“Scientific” and “aesthetic” astronomical imaging split only recently. Images of galaxies, star clusters and nebulae, published in popular astronomy books only a few tens of years ago, were mostly captured for research purposes. When a state-of-the-art technology like CCD cameras, wide-field optics, precision telescope mounts and powerful computers become accessible to amateurs, the very best images of deep sky wonders start to be captured by amateurs for pure joy and satisfaction from beautiful universe. Still, sometimes they illustrate some interesting and important astronomical phenomena, like the birth on new stars on the Rosette Nebula image acquired by Thomas Lelu.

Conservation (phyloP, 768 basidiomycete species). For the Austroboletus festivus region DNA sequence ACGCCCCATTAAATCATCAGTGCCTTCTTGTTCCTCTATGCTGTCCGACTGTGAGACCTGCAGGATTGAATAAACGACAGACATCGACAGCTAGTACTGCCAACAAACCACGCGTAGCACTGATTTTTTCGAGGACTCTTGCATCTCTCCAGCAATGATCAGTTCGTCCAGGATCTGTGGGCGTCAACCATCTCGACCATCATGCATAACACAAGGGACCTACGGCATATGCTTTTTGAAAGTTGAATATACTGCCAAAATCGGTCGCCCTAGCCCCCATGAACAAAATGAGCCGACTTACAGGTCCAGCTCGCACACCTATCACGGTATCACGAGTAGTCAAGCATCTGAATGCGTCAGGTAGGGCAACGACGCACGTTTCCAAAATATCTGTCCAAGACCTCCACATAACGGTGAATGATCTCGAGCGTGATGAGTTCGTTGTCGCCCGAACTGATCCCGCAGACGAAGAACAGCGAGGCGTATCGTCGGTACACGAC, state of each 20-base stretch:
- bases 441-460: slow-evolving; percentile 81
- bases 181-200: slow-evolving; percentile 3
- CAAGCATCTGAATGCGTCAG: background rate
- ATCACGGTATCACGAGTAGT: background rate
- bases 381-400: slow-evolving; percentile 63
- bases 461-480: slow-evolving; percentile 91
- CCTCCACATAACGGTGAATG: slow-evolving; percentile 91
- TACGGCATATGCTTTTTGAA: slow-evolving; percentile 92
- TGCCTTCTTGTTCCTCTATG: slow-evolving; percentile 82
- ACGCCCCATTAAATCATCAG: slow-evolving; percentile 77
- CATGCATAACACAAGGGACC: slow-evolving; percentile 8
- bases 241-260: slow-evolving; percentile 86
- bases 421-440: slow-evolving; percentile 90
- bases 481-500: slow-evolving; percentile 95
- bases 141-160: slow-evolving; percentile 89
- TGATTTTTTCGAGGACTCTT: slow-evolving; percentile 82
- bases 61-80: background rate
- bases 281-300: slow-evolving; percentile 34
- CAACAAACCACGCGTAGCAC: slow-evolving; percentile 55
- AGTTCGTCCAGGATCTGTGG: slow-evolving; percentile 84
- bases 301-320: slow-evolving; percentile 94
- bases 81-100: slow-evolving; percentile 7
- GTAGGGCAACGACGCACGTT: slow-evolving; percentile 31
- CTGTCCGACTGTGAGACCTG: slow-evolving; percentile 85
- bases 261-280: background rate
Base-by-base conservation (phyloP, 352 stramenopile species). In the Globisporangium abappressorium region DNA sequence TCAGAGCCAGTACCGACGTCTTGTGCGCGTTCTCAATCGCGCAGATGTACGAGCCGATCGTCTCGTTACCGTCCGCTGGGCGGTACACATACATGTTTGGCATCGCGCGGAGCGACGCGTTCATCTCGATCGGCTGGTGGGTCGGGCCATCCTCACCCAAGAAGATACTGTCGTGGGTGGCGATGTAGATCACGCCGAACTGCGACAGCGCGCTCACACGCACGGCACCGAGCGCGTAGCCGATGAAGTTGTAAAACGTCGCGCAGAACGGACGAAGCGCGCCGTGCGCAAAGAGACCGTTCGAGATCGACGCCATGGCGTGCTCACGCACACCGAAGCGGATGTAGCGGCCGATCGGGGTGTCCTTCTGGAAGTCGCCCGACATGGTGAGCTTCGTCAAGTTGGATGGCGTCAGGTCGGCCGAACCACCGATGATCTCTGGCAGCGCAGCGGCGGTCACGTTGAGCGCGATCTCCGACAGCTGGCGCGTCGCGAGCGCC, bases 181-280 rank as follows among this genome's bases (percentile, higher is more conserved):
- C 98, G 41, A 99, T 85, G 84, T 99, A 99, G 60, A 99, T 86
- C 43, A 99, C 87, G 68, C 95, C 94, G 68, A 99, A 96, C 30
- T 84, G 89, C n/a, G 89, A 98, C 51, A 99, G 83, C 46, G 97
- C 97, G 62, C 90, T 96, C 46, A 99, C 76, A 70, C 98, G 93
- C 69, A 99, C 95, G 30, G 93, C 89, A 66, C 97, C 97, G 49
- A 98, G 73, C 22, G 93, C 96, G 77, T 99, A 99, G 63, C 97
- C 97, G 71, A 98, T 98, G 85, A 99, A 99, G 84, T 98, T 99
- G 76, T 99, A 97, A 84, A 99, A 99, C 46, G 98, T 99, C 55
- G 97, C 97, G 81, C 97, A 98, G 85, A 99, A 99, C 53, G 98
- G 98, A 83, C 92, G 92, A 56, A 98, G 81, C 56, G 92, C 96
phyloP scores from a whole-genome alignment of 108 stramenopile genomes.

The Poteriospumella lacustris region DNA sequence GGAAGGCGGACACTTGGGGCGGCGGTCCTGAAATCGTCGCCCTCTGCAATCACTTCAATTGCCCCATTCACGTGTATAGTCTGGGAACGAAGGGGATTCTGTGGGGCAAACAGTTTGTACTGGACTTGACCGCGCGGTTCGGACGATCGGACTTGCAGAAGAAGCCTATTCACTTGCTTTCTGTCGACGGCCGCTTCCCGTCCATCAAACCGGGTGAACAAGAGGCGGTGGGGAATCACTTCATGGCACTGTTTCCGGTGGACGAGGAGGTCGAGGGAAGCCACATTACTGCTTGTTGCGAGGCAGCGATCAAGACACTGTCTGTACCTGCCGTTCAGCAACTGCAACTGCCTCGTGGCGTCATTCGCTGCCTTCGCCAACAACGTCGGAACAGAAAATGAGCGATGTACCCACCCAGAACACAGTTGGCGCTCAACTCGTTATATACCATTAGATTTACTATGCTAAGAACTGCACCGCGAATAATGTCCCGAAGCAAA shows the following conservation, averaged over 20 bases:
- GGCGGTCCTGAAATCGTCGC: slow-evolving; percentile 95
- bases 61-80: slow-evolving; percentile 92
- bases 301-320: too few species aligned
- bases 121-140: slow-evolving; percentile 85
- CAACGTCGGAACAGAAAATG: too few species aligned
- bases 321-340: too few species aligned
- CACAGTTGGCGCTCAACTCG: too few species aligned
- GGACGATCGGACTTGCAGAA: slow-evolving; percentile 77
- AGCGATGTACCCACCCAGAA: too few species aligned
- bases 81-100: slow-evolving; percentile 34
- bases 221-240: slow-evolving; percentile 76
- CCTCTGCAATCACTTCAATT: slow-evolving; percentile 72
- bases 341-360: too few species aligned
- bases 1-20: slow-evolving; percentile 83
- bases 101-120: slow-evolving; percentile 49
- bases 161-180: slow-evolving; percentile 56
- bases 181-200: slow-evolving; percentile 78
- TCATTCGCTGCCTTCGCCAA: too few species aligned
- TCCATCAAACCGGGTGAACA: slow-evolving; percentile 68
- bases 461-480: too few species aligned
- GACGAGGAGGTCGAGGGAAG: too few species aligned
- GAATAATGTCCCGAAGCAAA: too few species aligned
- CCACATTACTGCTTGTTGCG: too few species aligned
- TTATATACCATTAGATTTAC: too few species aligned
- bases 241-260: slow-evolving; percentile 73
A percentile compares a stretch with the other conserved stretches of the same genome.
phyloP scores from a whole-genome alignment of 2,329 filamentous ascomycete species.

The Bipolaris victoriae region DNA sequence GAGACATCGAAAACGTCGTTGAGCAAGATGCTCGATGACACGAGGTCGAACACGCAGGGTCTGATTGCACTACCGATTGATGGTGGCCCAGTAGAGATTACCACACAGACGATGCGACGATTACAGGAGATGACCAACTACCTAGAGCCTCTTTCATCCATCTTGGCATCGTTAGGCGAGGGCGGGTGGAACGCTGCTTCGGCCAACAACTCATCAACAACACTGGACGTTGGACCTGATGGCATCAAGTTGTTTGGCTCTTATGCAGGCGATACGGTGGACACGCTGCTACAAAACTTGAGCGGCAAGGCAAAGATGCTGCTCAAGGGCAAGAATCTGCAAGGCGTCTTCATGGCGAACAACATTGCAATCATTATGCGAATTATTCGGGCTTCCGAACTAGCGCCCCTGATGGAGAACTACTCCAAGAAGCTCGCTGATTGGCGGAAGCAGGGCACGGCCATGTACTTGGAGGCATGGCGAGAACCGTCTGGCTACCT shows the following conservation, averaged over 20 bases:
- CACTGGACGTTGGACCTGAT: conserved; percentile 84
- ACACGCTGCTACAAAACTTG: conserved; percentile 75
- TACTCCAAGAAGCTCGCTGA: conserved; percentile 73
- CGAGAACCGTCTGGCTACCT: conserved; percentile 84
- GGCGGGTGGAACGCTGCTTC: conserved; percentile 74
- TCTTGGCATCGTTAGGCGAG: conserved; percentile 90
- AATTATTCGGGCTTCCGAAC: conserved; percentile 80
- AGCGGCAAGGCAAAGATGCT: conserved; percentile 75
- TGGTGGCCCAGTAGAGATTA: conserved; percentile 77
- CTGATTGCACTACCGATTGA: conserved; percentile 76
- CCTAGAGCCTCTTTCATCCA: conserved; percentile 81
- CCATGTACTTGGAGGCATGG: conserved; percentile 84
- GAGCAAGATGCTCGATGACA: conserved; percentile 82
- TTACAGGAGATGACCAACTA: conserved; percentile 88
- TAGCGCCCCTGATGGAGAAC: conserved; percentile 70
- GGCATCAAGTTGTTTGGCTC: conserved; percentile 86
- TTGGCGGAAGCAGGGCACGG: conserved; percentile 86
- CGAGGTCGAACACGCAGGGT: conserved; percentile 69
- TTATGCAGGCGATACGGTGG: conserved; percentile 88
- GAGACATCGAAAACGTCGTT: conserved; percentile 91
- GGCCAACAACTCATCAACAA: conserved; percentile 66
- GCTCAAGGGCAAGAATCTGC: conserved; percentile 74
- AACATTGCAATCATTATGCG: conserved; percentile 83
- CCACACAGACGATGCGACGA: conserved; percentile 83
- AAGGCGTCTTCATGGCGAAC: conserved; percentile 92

Small camera — great image. Thomas Lelu uses his G2-4000 on 10” corrected Newtonian telescope to produce beautiful images. Three galaxies in the constellation Leo are often denoted as “Leo triplet”.
NGC6995 Veil Nebula
Thomas Lelu needed four sets of exposures, tiled to each other, to be able to assembly this wide field, yet very detailed mosaic of the NGC6995 nebula in the constellation Cygnus with his G2-4000 CCD camera.
NGC7000 North America and NGC6888 Crescent nebula in narrow band
Thomas Lelu sent us another wonderful examples of great images captured with small camera. Thomas uses his G2-4000 camera on 10" Newtonian telescope (and also G1-0301 guiding camera) to capture very long exposures through filters, passing only very small interval of wavelengths.